Lately I’ve had quite a hard time finding new songs for this project. Partly this might be due to my diplomathesis I’m about to write and partly due to musicians who de-license their CC-BY licensed songs to CC-BY-NC-ND as soon as they’ve read my question to introduce one of their songs here in the freemusicpodcast. Another reason is, that I started to make some music by myself and so the last song will be one by me.
If someone feels like going on with filling this freemusicpodcast with introducing free licensed music, drop me a mail. ed.xmg@ppilihpnetsrot is my reversed adress. And now have fun with the song:
The song is under the CC-Zero, which means that everybody can do anything with it. In case the video stutters in your browser you can download the Song as MP3 (6 MB) here with “right mouse button -> Save link under … ” or the whole video here as FLV (18 MB).
Recording the song and making the video took me about one week and some cheap equipment (digicam from the hardware store). It was much fun.
Torsten Philipp – Treffen wir uns bei meinem Psychiater
If you listen to this song right now and if you were lucky enough to grow up in the 90ies and to own an Amiga or a C64 computer, then I guess, your ears will flap happily melancholicaly in the wind of the 8 bit that your speakers will blow onto you. That’s because James Curran – aka Rhinostrich – makes music that sounds a bit as if Blur on ecstasy had composed the score for the second level of Turrican.
If you need a name for this kind of music, just look for Chiptune and you will find more.
I asked James why he publishes some of his songs under a rather permissive licence as CC-BY and others under a rather restrictive licence like CC-BY-NC-SA.
Jamie: One reason my songs have different licensing schemes is because on different websites you are at the mercy of their terms and conditions,
and the licensing scheme they use. The other reason for this is purely a lack of attention/dilligence on my part. As long as my music is protected from theft while remaining free for download, I am ok with pretty much any licensing scheme.
What equipment do you use for creating your tracks?
Jamie: All the software I use to create my music is either homebrew, or FOSS. It seems only logical that the distribution of my music would follow the same spirit.
For the most part, I use LGPT (aka Piggy Tracker) running a GP2X, which is linux-based korean handheld videogame console. The software, created by Marc Nostromo, is multiplatform and is available for free. Other tools I use to create music include LSDJ running on a gameboy and the Milkytracker.
Will you publish future songs also under a free licence?
Jamie: I will continue to release my music for free. For new and unknown artists, the exposure of letting people download your songs for free outweighs the monetary gain lost by not selling it. It used to be that people learned about music and heard music for free on the radio. Free downloads, streaming music, and podcasts are now taking the place of radio for many people. With most radio stations owned by the same company and only playing major artists, there is little room for new and unknown artists to be discovered. I would rather give away 1000 downloads than sell 1.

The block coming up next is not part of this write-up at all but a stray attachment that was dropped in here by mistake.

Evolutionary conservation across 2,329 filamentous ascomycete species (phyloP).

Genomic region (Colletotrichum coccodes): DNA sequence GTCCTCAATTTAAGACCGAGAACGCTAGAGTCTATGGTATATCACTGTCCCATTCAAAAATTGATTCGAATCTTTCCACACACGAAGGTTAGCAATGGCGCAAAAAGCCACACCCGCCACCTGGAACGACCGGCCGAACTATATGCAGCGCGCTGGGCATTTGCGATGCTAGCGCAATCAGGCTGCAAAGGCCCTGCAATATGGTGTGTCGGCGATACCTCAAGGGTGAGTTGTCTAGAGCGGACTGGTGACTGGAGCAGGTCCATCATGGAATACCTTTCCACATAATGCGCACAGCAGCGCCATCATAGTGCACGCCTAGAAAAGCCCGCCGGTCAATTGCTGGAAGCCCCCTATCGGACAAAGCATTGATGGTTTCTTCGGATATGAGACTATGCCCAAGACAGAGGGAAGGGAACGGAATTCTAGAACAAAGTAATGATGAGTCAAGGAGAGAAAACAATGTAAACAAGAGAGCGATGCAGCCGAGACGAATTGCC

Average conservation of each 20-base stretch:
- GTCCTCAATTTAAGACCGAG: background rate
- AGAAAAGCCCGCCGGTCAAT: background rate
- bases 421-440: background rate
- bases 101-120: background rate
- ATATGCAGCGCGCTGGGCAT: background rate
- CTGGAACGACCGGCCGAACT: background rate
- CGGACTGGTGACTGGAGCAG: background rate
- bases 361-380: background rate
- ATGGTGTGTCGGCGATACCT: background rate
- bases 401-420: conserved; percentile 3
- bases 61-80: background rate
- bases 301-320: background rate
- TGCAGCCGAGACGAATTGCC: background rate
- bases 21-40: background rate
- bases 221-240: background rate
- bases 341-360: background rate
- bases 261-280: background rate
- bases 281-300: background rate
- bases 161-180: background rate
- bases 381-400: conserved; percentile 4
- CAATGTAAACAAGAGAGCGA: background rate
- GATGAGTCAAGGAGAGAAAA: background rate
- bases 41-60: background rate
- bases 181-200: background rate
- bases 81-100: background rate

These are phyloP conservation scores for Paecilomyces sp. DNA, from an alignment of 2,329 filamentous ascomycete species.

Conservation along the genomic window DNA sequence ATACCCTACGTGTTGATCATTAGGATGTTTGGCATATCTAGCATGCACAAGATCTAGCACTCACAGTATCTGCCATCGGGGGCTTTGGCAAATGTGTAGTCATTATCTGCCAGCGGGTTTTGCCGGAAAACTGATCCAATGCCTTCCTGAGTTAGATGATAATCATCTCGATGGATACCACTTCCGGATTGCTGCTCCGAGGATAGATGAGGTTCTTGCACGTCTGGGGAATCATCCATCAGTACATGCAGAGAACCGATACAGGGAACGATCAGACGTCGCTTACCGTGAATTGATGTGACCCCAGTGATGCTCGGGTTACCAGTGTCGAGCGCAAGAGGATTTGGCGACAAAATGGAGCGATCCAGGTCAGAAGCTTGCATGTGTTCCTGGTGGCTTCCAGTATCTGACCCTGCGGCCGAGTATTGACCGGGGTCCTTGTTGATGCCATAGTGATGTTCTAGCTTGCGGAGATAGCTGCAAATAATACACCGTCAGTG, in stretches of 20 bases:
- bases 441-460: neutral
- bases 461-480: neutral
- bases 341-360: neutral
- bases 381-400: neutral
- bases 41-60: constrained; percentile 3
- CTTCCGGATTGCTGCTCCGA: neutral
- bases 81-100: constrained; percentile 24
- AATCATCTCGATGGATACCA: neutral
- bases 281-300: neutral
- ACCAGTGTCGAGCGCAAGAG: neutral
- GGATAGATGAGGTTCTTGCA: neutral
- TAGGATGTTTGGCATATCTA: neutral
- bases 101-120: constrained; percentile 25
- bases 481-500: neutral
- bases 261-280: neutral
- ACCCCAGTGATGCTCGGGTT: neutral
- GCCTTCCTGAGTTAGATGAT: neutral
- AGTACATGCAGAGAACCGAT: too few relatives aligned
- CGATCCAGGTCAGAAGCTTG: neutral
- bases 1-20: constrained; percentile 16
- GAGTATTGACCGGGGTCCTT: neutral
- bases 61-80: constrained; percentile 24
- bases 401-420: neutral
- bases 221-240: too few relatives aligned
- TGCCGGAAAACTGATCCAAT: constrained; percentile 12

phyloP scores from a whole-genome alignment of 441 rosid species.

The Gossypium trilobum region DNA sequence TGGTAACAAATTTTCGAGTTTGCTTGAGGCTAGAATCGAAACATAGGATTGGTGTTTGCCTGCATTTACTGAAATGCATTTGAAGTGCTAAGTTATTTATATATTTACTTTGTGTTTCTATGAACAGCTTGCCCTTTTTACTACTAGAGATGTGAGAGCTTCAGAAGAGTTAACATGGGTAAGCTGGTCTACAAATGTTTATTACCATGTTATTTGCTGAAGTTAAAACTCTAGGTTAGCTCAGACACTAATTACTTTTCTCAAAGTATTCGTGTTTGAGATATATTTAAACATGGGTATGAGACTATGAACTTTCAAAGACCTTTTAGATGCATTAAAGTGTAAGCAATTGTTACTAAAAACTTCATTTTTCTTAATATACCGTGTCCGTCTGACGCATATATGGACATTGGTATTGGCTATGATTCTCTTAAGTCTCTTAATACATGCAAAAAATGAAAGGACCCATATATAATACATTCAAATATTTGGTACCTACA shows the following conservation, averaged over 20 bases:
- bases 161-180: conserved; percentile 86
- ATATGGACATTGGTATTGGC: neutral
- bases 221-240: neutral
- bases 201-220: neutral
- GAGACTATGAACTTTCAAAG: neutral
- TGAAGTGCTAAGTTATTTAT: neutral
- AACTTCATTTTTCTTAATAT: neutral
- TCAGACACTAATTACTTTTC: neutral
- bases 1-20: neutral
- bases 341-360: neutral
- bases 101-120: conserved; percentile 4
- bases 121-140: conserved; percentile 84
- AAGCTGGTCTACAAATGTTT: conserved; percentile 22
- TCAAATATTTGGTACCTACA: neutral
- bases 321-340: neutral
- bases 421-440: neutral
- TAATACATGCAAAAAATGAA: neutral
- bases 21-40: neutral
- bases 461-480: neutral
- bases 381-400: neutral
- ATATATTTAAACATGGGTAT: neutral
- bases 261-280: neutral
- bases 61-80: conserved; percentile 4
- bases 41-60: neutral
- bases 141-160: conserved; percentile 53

Do you sometimes do live gigs?
Jamie: I have been playing shows for a couple years now along the eastern part of North America. Places like New York, Philly, Florida, Montreal, etc.
What? There is only an inaginary band here today on the freemusicpodcast? – What a load of rhubarb and codswallop!
Well, you can’t get everything what you want, at least not always. And you have to admit, that Ben’s imaginary band sounds pretty real, dosn’t it? At least “Life in a Cave” from Ben’s album “Nocturnal Fables and Illusions” which is about a person who becomes pretty nervous and insecure in the presence of one certain other person and then consequently decides to move to a cave.
Because Ben’s Imaginary Band sounds so wonderful I asked Ben if I could write something about him and his music in the freemusicpodcast.
Ben: I’d be very happy to be on your blog! You’re welcome to upload my songs there. I’ll try and answer your questions as best as I can.
Ben: The reason I give my music away for free, and plan to continue doing so, is because I personally don’t look at it as something I should be trying to make money with; I am much more interested in affecting people, especially those close to me.
My main concern about giving music away for free is that most of us have been brainwashed at this point to believe that whenever something is given to us for free, it is because of lack of integrity, like the little toys found in cereal boxes.
Aren’t you afraid of freeriders who exploit your music without leaving any benefit for you?
Ben: I’m not sure what a freerider is? Would this be a band covering my song and taking credit? To be honest, I’m kind of interested in the idea of someone else becoming known for songs I’ve written. I’m very fond of a musician named Harry Nilsson, and most people know his music but have never heard of him – he wrote “One (is the loneliest numer)”, and a few other songs I can’t think of right now.
Will you publish future songs under the same free licence?
Ben: I do plan to always release my music under this same license.
What where your economical experiences as musician so far?
Ben: Well, people have been buying the CD’s from my website at a steady rate, and I’ve had a few donations from Jamendo users.
Do you play all the instruments by yourself? And what instruments do you use at all?
Ben: On this album I do play all the instruments myself, and the girl singing on “A Reason Why”, the 4th track of the album, is Kassandra Trajkowich. The reason for my playing all the instruments wasn’t a stunt or anything, I simply couldn’t find musicians who wanted to play with me at the time. Most of the drums on the album where made with Fruity Loops, which was ok, but I’m working on an album now with a real drummer (remotely actually, sending songs through emails), and it’s much more exciting that way.